Play Live Radio
Next Up:
0:00
0:00
Available On Air Stations
Latest From NPR

'Saturday Night Live' ditches audience, musical performances amid omicron fears

Showing the omicron variant was no joke, Saturday Night Live taped its latest show over the weekend without a live audience, as COVID-19 cases were rising again across the U.S. and experts were warning of another surge of infections.

NBC's live sketch comedy show also had a limited cast and crew for the pared-down broadcast, which featured host Paul Rudd in person.

"I'm extremely disappointed," Rudd said with a smile during the opening monologue. Fellow actors Tom Hanks, Tina Fey and Kenan Thompson were on hand to induct him into the "Five Timers Club" of people who've hosted SNL at least five times.

But the show, as originally planned, did not go on.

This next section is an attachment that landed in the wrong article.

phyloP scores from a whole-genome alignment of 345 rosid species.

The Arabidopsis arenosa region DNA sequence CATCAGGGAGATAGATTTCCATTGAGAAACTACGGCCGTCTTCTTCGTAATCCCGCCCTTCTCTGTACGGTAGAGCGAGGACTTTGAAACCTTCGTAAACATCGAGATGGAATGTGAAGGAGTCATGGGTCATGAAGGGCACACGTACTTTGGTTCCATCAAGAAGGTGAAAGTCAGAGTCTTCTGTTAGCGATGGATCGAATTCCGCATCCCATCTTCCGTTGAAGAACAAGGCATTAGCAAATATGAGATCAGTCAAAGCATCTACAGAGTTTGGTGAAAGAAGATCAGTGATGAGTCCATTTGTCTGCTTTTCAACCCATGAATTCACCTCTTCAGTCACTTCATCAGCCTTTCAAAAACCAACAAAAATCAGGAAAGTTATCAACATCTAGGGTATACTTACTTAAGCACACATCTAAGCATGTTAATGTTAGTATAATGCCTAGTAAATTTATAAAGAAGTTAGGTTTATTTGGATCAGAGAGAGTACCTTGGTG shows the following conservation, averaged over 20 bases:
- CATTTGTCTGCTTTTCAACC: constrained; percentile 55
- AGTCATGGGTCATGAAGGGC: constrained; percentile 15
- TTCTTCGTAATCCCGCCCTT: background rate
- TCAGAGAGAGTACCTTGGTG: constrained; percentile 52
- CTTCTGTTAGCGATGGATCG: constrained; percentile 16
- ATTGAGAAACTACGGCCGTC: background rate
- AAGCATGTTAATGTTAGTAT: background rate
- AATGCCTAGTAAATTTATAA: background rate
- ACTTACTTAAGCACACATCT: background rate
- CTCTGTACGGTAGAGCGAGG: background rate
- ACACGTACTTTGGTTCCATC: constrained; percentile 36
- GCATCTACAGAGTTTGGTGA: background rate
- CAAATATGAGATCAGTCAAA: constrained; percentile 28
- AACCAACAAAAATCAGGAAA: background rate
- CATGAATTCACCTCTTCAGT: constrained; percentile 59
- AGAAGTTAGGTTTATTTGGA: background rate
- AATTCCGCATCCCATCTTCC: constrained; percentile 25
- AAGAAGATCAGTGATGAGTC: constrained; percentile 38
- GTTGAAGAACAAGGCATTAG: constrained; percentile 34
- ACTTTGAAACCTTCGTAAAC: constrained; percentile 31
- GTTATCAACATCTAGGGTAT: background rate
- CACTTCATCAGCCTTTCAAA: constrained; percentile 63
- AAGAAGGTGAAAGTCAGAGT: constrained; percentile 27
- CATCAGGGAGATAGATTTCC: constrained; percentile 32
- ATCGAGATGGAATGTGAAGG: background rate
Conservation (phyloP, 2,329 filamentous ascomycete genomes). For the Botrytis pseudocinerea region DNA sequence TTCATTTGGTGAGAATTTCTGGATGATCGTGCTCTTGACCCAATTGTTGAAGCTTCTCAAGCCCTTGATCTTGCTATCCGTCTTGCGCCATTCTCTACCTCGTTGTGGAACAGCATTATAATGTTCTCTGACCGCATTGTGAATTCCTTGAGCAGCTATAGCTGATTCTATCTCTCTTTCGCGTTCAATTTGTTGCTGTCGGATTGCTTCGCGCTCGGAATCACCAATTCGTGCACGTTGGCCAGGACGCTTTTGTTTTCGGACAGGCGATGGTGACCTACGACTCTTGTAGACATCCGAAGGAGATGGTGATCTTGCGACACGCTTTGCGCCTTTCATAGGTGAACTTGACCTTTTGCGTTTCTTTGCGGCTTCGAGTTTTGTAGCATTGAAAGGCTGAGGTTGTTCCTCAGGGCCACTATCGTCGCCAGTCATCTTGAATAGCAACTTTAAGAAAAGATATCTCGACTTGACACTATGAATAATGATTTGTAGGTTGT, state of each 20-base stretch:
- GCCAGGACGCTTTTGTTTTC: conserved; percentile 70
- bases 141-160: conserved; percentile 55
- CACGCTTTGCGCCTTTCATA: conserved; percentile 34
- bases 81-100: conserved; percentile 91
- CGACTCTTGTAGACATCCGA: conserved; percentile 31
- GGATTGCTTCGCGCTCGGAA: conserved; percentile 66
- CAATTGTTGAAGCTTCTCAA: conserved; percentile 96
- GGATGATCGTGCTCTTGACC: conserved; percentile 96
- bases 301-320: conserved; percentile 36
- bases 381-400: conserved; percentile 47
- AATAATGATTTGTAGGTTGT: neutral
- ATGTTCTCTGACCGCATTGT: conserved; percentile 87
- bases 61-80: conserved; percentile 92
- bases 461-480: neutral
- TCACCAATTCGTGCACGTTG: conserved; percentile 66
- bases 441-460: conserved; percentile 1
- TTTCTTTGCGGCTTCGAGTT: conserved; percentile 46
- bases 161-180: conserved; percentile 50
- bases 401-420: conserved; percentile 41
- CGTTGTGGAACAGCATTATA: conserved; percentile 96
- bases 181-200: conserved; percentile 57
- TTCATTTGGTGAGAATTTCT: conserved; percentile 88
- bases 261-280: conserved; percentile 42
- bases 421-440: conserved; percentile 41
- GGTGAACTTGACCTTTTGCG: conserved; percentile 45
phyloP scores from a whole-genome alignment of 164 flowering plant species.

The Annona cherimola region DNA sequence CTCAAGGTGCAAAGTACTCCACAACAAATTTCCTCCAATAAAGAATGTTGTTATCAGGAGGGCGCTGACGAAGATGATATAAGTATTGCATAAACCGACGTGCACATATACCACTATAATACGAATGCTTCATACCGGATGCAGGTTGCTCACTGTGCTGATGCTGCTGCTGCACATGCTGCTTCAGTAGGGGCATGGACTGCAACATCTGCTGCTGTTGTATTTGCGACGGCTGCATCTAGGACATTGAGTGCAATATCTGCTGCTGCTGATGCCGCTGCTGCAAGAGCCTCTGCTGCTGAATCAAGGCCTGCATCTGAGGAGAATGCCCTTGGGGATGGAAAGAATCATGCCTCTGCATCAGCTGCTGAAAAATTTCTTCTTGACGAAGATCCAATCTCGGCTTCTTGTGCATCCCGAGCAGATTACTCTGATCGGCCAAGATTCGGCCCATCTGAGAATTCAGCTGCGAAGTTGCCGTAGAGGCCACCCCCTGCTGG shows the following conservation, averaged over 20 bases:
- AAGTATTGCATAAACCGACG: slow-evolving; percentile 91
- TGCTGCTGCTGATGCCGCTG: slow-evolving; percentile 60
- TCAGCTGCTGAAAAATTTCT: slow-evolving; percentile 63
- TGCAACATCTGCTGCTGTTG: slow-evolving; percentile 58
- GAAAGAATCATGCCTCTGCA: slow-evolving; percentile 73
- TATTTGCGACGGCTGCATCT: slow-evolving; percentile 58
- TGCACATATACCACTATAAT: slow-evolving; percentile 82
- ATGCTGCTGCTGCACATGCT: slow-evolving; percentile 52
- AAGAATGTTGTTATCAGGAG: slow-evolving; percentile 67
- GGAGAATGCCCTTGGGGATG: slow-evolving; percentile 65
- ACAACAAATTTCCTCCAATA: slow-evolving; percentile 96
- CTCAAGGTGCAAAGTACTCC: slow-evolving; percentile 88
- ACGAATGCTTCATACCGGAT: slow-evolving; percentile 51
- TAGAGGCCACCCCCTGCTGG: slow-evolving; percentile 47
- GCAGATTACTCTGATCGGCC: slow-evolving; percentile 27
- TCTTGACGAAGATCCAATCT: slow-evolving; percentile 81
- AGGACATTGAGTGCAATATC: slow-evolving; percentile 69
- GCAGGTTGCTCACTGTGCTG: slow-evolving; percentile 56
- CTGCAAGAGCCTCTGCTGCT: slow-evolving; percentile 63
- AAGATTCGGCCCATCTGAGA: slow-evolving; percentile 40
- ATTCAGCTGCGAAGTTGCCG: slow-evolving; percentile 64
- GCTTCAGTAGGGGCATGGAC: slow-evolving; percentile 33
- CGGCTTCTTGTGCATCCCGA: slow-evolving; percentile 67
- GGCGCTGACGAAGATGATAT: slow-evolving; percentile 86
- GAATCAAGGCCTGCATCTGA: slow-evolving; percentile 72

The highly transmissible omicron variant has once again upended life in the U.S., as officials warn of a coming spike of infections and people race to get booster shots and coronavirus tests during the winter holiday season.

Although there's still a lot about omicron we don't know, experts say the most dire scenario could produce 500,000 infections per day, overwhelm the healthcare system and lead to a high number of deaths. Rosier projections would still see new infections soar, but hospitalizations and deaths would rise less dramatically.

SNL tweeted that it was following government safety guidelines and a testing protocol, and said it would reach out to people who had won tickets to the show.

The broadcast featured new sketches taped earlier in the week, as well as others from previous episodes.

Also cancelled were the scheduled live performances by musical guest Charli XCX, who tweeted that she was "devastated and heartbroken" to be unable to play.

During the locked-down early months of the pandemic, SNL had its cast members and guests record themselves. But like many TV and film productions, the show had returned to in-person broadcasts before the arrival of the omicron variant.

Copyright 2021 NPR. To see more, visit https://www.npr.org.